My son Asa, his “one seriously pregnant” wife Jessica, and “one seriously growing” baby Eli, due to “seriously pop out” next month.
Julian Brelsford is a Philadelphia YAF who is planning to attend the Wichita YAF conference. He’s been cited here before, in a roundup post with several pieces of feedback to earlier posts here about the conference, its dress code, other rules, and general framework.
Celebrating a good rain after a dry month when the grass and many weeds were turning brown. This is right outside the back door. I think this is a variety of redbud tree.
Just in the Nick of Time . . . . Amid shouts and Hosannas, the World-Famous Fayetteville Strawberry Mandala made its annual appearance.
There’s been more discussion of the Wichita YAF Conference and its framework/dress code issues than you might think, if you looked to the self-styled “convergent Quaker” website, from which critical messages have been banned. That reaction is a telling one; and in the age of the internet, a largely futile one as well.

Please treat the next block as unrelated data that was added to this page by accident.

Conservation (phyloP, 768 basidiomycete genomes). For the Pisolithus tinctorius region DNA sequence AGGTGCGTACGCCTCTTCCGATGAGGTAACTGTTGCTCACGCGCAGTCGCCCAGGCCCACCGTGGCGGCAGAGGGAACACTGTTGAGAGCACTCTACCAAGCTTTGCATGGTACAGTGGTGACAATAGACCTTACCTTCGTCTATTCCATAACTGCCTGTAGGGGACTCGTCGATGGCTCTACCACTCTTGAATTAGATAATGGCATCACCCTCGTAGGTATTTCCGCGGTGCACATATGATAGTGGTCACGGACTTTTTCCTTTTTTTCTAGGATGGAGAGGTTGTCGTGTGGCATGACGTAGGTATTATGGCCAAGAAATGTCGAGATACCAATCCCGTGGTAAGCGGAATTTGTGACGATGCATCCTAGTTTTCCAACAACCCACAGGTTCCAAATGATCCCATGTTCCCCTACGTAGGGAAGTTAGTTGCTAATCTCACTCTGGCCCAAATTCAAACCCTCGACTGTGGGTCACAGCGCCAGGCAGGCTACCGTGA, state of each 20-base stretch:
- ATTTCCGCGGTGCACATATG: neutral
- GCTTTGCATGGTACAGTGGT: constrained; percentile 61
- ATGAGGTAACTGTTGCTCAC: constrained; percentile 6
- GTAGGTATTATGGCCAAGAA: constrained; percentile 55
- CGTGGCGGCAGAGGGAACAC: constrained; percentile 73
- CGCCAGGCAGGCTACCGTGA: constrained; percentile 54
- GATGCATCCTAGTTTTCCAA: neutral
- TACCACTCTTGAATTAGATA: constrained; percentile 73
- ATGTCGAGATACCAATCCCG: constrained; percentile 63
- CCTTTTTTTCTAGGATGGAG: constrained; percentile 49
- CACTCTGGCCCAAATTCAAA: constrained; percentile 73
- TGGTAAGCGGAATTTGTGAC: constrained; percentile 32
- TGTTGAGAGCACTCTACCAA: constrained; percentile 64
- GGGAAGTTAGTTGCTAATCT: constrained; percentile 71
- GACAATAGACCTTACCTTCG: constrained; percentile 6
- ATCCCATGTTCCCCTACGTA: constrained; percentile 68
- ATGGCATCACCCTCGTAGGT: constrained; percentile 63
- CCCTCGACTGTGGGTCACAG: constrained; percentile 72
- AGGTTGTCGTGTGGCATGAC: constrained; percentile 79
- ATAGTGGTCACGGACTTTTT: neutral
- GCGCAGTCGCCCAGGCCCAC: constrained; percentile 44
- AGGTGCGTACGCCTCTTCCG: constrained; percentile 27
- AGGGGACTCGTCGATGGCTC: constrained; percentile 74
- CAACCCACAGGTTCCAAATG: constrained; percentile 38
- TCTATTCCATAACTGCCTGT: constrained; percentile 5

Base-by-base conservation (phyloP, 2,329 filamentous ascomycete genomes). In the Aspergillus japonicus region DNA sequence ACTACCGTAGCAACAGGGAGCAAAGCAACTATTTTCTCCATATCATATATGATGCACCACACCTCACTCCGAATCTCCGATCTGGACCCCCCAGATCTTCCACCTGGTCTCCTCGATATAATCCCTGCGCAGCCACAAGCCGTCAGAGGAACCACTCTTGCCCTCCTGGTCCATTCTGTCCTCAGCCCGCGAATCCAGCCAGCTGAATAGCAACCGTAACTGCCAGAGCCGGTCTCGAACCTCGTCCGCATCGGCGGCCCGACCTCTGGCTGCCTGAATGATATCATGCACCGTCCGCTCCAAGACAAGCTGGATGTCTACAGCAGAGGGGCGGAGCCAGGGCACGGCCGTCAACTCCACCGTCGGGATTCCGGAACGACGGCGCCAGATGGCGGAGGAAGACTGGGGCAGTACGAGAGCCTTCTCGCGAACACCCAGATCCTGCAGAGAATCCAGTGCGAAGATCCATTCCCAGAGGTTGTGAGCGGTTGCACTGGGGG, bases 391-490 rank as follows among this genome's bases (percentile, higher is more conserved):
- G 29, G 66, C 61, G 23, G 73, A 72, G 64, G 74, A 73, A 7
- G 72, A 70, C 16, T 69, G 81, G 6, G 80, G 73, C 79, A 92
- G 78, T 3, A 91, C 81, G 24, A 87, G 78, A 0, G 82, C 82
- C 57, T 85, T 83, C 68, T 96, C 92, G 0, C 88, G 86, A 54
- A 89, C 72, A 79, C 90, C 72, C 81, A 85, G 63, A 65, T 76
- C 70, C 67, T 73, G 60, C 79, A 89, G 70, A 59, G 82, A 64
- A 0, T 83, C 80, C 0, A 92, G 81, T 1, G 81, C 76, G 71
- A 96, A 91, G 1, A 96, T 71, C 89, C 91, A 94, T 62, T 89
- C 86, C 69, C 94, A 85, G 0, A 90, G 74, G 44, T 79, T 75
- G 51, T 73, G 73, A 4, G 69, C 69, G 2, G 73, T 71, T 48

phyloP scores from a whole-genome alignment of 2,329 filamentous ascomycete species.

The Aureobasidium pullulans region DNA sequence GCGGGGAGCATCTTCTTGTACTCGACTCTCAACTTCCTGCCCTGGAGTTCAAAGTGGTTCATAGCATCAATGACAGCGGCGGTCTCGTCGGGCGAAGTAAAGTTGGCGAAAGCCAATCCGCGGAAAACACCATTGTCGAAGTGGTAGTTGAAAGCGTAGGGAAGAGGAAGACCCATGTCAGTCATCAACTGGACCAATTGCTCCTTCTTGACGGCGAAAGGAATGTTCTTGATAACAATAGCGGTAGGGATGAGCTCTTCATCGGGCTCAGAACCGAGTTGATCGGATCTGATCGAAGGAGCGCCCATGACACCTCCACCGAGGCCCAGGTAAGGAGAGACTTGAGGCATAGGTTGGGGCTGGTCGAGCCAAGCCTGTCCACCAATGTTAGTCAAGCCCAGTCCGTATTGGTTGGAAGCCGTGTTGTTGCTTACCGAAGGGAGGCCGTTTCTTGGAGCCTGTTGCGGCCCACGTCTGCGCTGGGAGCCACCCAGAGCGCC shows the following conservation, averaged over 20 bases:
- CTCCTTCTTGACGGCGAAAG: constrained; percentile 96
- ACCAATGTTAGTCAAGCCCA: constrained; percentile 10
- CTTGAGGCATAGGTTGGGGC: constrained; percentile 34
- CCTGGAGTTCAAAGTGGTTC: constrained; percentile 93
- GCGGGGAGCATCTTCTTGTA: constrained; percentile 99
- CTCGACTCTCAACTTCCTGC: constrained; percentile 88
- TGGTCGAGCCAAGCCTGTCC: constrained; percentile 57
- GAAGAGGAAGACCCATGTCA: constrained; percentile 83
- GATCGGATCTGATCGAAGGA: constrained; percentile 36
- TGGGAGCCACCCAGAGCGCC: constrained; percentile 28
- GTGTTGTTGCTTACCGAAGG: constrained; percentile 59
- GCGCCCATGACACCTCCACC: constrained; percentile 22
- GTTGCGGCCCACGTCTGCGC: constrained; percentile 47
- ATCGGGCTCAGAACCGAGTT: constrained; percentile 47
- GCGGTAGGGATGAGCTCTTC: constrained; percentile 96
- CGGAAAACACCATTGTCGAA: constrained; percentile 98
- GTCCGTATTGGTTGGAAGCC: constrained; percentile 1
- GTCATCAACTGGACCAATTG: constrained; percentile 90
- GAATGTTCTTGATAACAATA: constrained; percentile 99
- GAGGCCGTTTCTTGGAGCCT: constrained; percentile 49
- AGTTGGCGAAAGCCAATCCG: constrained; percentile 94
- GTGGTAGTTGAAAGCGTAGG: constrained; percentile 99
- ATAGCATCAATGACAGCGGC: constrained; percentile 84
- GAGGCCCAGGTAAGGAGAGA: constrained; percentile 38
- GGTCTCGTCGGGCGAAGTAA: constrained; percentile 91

Chris Hedges has been there. A war correspondent for many years, he carries a burden of closely-observed horror for which the term PTSD pales. You can see it in the hollows around his eyes.
Chris Hedges has also been through hell with religion. Raised the son of a clergyman, he graduated from seminary. He’s not “religious” now in any conventional sense. Yet he’s not “anti-religious” either. He can’t leave the subject alone. In books and columns, he delivers impassioned oracles. One of his recent books is, “I Don’t Believe In Atheists.” Continue reading Hear The Prophet: Chris Hedges
[Note: Part I of this review is here.]
Two pieces in “Spirit Rising deal with the phenomenon known as “Convergent Friends,” a loose network of people, mostly younger than fifty, talking across various traditional divisional lines: “Convergent Friends as New Jazz Traditionalists,” by Chad Stephenson of San Francisco Meeting; and “Convergent Friendship and Playing with the Quaker ‘Other’” by C. Wess Daniels, pastor of Camas Friends Church in Northwest Yearly Meeting.
Found a link on Facebook today to this article from the Toronto Star:
It’s by Marci McDonald, a multiple award-winning Canadian journalist, and author of new book, “The Armageddon Factor: The Rise of Christian Nationalism In Canada” a new book about the rising influence of the Canadian version of the Christian Right.